In the validation phase on 11 additional lesions (10 patients), three different approaches were applied based on: (i) average of spectra of the ROIs, (ii) overall average spectra of the entire FNA, irrespective of the morphological selection of the ROIs, and (iii) pixel-by-pixel analysis (Supplementary Figure S1). The average number of ROIs for the specimens used in the validation phase was 12 (2–25, median 11), with a mean number of pixels for each ROI of 15 (1–208, median 5). The model correctly classified all the benign cases (four Thy2, as shown in Figure 1c, and one morphological Thy3, as shown in Figure 3). In the malignant scenario, three Thy5 cases were particularly challenging due to the paucity of cells (Figure 2e: P_1126) or to a heterogenous background of benign/malignant cells (Figure 2c: P_1084, cytological image not shown) or colloid-rich, cystic variant PTC (Figure 2c: P_1187, cytological image not shown). As a consequence, the proteomic analysis did not identify diagnostic signals of alert at the first screening classifying these samples as benign (Figure 2c). Patients Thy5 P_1149 and Thy4 P_1202, both adequate specimens, were correctly classified based on the distribution of the probabilities to be malignant using both ROIs and pixel-by-pixel data (Figure 2c,h, and Figure 3; Supplementary Table S1b,c, and Table S2c). Then, an additional experiment was planned to support the hypothesis to justify the incorrect classification using ex vivo specimens. Samples from the same nodules (taken ex vivo after thyroidectomy, as previously described [19]) were now correctly classified as malignant by the model, due to a greater amount of neoplastic clusters that did not limit the analysis (Figure 2d,f,g). Analysis of an in vivo specimen of a metastatic lymph node (P_1188) resulted in a correct classification as malignant based on ROIs but as benign in the pixel-by-pixel classification (P_1188). A specimen collected ex vivo from this lymph node was correctly classified based on both ROIs and the pixel-by-pixel model (Figure 3). Finally, the comparison of the three methodological approaches employed for the validation set highlights improved discriminant power in both the pixel-by-pixel and ROI analyses with respect to when the average spectra of the whole sample was employed (Supplementary Tables S1 and S2). This result underlines the particular strengths of MALDI-MSI that could be exploited to support, as a complementary tool, the fundamental diagnostic role of the pathologist.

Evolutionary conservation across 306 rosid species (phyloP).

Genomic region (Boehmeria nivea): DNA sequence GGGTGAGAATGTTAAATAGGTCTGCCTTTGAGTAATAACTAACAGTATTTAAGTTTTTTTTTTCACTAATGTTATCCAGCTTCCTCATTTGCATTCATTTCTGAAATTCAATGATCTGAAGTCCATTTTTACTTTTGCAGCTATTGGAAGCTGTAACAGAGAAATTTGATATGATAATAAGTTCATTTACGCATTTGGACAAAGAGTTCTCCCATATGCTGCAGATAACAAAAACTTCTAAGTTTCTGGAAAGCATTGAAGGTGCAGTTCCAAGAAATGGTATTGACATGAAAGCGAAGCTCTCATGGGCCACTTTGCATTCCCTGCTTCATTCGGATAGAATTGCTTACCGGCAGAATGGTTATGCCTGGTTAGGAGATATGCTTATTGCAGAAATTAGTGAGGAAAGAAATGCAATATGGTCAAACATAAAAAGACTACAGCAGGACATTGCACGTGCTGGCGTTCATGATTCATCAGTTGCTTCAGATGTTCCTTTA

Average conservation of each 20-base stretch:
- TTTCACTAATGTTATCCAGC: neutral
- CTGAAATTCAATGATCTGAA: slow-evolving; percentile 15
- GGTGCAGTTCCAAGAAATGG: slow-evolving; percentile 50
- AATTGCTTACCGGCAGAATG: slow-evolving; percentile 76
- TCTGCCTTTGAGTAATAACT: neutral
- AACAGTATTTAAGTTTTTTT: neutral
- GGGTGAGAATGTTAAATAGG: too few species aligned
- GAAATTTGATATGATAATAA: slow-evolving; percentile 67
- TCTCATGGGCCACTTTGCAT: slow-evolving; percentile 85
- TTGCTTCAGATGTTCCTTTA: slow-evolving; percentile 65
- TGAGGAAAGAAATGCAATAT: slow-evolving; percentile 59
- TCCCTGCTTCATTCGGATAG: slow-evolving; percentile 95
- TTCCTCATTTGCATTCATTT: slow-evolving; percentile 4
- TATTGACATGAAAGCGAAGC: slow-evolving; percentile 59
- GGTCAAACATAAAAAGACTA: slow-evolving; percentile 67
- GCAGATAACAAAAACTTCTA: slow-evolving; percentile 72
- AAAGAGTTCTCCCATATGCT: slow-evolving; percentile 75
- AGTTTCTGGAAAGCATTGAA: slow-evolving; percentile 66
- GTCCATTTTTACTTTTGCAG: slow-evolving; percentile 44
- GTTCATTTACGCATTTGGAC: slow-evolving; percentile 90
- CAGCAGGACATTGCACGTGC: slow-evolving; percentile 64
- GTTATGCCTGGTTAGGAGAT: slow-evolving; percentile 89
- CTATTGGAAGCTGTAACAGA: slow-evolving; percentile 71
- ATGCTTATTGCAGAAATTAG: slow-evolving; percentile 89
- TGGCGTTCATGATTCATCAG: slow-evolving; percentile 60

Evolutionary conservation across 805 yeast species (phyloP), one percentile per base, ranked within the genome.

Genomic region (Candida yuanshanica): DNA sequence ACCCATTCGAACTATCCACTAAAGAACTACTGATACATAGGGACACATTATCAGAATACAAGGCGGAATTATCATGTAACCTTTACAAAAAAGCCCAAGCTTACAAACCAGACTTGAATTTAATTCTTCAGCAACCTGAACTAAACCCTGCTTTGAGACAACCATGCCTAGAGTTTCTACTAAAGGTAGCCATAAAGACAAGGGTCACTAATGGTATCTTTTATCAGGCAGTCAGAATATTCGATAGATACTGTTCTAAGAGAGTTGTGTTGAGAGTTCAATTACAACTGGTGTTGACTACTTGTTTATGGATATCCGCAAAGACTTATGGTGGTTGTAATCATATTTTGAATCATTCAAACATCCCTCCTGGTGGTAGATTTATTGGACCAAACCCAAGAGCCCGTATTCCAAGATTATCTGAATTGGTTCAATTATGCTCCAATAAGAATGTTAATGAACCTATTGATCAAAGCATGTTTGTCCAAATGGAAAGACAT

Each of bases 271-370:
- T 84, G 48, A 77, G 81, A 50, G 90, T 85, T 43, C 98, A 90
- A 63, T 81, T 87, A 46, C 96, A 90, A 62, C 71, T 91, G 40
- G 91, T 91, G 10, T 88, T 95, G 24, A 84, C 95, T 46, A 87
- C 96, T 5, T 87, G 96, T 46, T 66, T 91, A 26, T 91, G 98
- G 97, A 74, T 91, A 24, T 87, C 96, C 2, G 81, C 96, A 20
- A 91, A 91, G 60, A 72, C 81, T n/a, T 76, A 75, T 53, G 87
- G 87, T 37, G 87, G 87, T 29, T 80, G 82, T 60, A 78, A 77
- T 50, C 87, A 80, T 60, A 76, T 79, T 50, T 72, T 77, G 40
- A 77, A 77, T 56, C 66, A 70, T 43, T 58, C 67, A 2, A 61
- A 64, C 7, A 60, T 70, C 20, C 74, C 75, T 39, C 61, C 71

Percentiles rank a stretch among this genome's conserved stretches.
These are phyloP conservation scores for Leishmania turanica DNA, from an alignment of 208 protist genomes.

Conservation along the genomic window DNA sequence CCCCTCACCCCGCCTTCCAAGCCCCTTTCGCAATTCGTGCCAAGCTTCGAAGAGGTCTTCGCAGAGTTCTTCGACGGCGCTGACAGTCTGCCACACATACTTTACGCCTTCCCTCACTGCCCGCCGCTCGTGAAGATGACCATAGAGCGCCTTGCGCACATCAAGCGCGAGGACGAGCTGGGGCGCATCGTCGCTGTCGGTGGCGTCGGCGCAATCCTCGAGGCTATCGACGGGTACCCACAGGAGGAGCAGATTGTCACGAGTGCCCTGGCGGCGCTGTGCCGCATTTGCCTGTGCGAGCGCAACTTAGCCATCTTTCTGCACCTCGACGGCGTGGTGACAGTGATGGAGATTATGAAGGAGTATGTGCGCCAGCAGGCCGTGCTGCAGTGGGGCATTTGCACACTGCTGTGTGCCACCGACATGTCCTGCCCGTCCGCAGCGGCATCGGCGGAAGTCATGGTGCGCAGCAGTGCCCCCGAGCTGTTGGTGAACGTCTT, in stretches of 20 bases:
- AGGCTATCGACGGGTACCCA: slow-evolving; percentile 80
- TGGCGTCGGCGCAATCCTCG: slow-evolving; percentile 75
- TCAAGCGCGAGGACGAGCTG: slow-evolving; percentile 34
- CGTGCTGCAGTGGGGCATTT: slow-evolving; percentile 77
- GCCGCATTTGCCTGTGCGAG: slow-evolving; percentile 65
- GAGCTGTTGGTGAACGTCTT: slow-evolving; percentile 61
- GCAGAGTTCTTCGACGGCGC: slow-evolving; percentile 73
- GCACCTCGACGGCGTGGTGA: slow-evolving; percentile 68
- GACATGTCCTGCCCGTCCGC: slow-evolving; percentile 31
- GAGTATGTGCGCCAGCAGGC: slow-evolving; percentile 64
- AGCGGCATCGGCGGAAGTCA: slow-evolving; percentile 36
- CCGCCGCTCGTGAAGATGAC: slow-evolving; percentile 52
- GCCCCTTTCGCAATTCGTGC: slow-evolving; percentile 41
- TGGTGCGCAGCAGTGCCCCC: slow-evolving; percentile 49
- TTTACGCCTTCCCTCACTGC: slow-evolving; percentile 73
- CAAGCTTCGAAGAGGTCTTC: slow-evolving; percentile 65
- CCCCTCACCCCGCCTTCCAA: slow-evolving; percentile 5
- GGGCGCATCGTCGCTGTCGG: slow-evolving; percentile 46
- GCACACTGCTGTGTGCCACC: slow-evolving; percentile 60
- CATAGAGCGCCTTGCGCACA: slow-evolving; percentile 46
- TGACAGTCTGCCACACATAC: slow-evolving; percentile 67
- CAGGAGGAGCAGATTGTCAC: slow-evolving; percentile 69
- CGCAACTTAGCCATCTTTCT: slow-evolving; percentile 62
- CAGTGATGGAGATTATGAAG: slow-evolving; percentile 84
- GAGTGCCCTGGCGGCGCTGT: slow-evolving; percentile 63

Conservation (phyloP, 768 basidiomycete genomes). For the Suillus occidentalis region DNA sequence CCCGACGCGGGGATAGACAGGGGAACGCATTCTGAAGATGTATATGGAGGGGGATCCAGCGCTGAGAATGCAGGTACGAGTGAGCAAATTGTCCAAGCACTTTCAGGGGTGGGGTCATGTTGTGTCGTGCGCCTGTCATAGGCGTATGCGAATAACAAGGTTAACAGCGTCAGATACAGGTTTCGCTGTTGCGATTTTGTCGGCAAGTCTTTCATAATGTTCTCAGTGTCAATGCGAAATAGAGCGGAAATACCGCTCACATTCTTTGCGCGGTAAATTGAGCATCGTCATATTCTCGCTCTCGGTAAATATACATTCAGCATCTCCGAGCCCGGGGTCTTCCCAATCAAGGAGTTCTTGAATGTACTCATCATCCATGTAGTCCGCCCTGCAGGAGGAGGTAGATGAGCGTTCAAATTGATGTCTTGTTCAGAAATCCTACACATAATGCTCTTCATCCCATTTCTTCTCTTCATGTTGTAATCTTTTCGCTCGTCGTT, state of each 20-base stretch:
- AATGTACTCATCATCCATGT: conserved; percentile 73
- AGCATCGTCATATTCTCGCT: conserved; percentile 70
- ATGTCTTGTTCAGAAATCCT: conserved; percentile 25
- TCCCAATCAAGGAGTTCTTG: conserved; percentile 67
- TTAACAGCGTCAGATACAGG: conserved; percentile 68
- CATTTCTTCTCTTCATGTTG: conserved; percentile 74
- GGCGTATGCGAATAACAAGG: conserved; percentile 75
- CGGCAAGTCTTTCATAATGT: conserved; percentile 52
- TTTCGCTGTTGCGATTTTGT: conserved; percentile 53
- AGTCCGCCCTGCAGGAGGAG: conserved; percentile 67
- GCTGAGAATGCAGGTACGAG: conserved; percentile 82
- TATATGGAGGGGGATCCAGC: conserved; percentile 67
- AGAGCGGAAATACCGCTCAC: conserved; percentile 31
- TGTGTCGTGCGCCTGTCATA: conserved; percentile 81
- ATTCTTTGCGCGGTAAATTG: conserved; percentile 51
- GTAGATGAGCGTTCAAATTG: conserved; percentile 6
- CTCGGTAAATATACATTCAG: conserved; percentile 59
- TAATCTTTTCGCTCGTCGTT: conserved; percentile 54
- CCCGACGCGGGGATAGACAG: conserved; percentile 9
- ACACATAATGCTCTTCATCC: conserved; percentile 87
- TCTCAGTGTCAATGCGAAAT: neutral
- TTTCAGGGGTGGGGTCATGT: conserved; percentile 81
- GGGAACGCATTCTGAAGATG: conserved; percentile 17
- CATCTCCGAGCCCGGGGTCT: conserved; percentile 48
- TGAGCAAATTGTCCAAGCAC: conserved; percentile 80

4. Discussion

4.1. Proteomics for the Diagnosis of Thyroid Carcinoma